So, you’ve completed the process of determining you need a new contact center, and have the buy-in from upper management to proceed with the project. Now it is time to select a vendor to help you get there, but selecting the right one is an important decision not to be taken lightly since they are an extension of your brand. How do you find a capable partner who will keep your long-term goals in mind? After you do your initial vendor research, one of the first steps in the selection process is typically to issue a request for proposal or Contact Center RFP.
In a nutshell, the RFP is your chance to provide potential suitors with a common, structured overview of your company, what you are looking for, detailed requirements and selection criteria. Whether or not you’ve ever created an RFP for contact center services, we’ve put together some simple guidelines to help you with the process.
Before you write your RFP, take the necessary time to document the following:
- Outline your current contact center situation including what you like and dislike about it.
- Envision your future contact center. How would it differ from what you have now and what must you have to get where you need to be?
- Define the scope of the RFP. How much will need to be covered?
- Now prioritize and organize the output as a foundation for the rest of the process. Make sure to check if each item is within the scope of the project.
An RFP typically has two main parts, each with labeled sub-sections.
The first part provides an overview and sets the stage for the potential future relationship. It is where you describe things like:
- your company and industry
- your management structure and competitive positioning
- who and where your customers are
- your customer contact history and philosophy
- any contact center experience, including what is and isn’t working (see the exercise above)
- the rationale for the RFP
This is also where you lay out the process, timeline and deadlines, selection criteria and clear instructions for formatting and submission.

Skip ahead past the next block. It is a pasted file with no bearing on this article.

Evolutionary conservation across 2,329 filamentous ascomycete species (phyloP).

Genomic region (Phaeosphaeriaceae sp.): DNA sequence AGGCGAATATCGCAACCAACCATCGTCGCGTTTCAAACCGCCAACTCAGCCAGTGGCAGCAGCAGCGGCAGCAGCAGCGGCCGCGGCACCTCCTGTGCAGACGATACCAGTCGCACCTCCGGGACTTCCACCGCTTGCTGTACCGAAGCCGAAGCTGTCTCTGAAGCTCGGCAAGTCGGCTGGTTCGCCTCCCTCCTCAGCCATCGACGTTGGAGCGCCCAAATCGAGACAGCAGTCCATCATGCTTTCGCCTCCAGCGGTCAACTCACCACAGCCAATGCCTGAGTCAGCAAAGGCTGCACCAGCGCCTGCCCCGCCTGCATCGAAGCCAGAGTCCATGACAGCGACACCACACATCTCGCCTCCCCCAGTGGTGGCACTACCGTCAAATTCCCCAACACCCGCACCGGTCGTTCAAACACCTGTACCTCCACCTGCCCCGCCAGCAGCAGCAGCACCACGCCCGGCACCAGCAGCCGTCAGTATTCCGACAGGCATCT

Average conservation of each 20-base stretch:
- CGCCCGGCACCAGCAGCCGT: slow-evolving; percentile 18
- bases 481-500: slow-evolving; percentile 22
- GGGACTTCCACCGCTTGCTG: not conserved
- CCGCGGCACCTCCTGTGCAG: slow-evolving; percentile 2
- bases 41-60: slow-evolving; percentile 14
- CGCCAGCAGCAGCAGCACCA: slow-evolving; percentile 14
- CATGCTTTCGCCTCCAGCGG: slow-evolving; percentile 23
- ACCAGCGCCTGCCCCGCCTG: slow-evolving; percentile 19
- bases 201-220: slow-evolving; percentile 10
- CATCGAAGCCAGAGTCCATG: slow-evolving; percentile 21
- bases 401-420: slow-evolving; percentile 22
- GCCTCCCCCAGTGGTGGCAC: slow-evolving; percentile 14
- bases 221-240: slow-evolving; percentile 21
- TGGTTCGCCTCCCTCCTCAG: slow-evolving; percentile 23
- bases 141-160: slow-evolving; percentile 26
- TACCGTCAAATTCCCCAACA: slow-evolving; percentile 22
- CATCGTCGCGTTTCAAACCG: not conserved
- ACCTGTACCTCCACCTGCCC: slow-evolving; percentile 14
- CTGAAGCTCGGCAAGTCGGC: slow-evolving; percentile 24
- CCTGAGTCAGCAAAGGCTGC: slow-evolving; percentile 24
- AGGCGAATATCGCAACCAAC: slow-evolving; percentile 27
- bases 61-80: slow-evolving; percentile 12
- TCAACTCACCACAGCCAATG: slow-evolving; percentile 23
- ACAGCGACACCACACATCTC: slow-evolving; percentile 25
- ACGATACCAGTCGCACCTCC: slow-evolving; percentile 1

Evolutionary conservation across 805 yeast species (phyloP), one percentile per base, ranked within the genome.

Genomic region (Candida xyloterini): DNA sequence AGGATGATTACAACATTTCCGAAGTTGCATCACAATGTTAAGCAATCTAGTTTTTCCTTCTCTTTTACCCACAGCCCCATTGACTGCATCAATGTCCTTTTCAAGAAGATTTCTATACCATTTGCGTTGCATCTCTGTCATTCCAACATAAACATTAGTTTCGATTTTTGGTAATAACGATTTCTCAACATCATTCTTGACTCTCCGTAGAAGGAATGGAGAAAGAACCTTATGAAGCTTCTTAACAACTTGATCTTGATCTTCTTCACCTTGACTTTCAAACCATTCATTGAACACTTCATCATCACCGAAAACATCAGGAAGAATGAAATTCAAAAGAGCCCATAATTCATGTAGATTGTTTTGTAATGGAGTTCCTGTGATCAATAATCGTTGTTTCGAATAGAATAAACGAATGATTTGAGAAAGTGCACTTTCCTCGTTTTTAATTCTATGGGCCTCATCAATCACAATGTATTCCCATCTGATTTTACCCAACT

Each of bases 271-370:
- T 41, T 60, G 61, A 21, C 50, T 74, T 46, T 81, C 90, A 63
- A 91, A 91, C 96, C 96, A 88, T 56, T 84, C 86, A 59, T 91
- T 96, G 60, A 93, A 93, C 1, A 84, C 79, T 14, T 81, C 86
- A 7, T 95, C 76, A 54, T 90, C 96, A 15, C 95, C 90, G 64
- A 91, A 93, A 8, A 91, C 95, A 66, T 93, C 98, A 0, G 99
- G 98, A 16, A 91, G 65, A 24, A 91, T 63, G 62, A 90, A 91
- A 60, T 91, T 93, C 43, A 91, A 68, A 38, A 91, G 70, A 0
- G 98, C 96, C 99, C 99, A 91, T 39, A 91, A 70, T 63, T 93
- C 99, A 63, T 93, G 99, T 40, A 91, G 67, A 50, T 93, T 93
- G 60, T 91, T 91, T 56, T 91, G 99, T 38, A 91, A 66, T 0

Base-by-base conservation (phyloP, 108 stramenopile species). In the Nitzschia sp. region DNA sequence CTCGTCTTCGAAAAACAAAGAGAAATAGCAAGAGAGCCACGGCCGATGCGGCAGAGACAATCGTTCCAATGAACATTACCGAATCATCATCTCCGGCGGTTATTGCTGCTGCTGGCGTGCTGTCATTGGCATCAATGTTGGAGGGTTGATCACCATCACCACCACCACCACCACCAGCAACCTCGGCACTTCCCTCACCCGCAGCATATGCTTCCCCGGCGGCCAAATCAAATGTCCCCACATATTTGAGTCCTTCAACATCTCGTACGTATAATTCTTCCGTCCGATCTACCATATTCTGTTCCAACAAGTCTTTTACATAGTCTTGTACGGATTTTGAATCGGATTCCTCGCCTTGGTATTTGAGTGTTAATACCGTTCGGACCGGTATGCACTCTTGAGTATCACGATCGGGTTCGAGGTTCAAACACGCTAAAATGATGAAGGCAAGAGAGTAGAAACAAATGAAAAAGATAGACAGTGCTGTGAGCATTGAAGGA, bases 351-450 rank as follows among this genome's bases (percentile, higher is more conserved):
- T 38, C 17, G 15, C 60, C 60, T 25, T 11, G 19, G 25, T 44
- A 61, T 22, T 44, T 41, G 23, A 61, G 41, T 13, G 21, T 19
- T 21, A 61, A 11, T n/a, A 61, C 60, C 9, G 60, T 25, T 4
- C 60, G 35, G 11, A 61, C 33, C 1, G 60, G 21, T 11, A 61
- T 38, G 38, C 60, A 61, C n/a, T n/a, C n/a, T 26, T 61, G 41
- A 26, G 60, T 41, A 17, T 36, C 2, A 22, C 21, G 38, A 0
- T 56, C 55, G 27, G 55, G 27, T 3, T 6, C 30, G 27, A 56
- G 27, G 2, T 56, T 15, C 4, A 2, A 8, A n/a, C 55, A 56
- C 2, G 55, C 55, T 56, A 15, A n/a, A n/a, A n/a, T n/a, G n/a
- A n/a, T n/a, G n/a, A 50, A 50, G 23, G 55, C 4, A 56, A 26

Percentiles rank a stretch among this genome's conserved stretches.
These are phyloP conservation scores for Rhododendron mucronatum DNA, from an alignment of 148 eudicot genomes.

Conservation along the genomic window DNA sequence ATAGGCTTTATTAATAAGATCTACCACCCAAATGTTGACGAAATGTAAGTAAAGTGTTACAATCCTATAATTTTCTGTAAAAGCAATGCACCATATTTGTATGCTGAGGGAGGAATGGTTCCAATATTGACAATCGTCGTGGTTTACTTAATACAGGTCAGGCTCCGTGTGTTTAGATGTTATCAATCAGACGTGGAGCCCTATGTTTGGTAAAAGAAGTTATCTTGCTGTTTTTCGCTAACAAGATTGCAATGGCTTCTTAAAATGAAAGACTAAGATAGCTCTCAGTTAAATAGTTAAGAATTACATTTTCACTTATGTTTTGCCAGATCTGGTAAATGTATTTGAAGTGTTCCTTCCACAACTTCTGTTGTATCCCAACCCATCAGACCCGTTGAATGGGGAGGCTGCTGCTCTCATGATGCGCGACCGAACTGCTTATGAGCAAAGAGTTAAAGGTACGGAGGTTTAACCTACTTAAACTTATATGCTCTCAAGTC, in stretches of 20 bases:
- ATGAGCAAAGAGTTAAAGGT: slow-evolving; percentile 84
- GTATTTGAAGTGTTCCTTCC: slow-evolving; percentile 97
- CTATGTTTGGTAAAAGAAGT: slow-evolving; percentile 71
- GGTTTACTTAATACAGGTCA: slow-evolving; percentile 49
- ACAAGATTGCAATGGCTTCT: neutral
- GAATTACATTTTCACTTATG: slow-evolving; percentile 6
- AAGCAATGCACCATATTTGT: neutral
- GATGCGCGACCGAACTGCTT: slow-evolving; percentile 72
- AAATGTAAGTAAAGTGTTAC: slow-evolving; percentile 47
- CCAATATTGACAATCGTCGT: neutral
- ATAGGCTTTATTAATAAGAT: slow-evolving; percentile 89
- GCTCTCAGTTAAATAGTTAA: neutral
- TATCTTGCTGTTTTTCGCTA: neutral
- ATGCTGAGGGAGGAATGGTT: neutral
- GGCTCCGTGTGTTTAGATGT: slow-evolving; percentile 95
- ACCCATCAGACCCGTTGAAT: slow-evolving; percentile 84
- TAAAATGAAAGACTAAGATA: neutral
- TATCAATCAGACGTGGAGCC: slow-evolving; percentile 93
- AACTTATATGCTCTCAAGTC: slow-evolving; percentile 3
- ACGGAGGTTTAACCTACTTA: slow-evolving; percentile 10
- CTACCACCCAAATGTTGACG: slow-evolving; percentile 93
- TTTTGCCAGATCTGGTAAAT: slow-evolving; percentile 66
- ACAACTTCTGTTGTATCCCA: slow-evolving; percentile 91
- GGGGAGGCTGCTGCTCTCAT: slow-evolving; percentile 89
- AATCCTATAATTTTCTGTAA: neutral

The second part of the RFP is where you detail your objectives and specific technical and performance requirements. Be direct and as clear as possible. Include as many questions as it takes to get an understanding of your future contact center vendor’s capabilities, experience, operations and service levels, but avoid irrelevant kitchen sink questions or you’ll create unnecessary work for you and your bidders.
Ask a mix of yes or no and open-ended questions to elicit the vendor’s approach to fulfilling specific requirements. You can tell a lot about their potential fit with your organization by their responses, including how creative they are in different situations.
Some other areas you may want to include:
- approach to staffing, training and supporting personnel
- management/supervision structure
- agent recruitment and retention
- monitoring and quality assurance
- compliance to all laws, regulations and best practices
- data flow, reporting and measurement
- details about facilities or the use of at home agents
- technology infrastructure (hardware, software, network, etc.)
- disaster preparedness, security, data protection and redundancy
- start-up and wind-down process
- improvement process and benchmarks
- business continuity
Ask specific questions about their experience relevant to the scope and complexity of your needs. Be sure to inquire about current contracts to understand their capacity to service your organization.
Detail the type and quantity of references you require, and don’t forget pointed questions about support and service levels.
Make sure you address financial matters including costs and billing, vendor performance measurement and potential terms for engagement.
Finally, ask for a clear executive summary for the benefit of others in the decision process that may not be as intimate with the details of the Contact Center RFP as you are.
Remember, these are meant as guidelines and not an exhaustive list. What you ask depends on whether you are outsourcing the management, the function or the entire business process of your contact center(s). Make sure you really need what you ask for so you don’t overpay for the services. But, if you use this as a starting point to build upon for your specific needs, it should help you uncover the vendor with the right mix of expertise, capacity, cost and quality to represent your company and brand.
If it is your first time through the outsourcing process, consider using a contact center consultant to help with the process. Or feel free to reach out to us, we’d be happy to help get your Contact Center RFP off the ground. A good consultant will make sure you don’t miss key items, can help assess the respondents and even set-up the proper process to managing the on-going new relationship.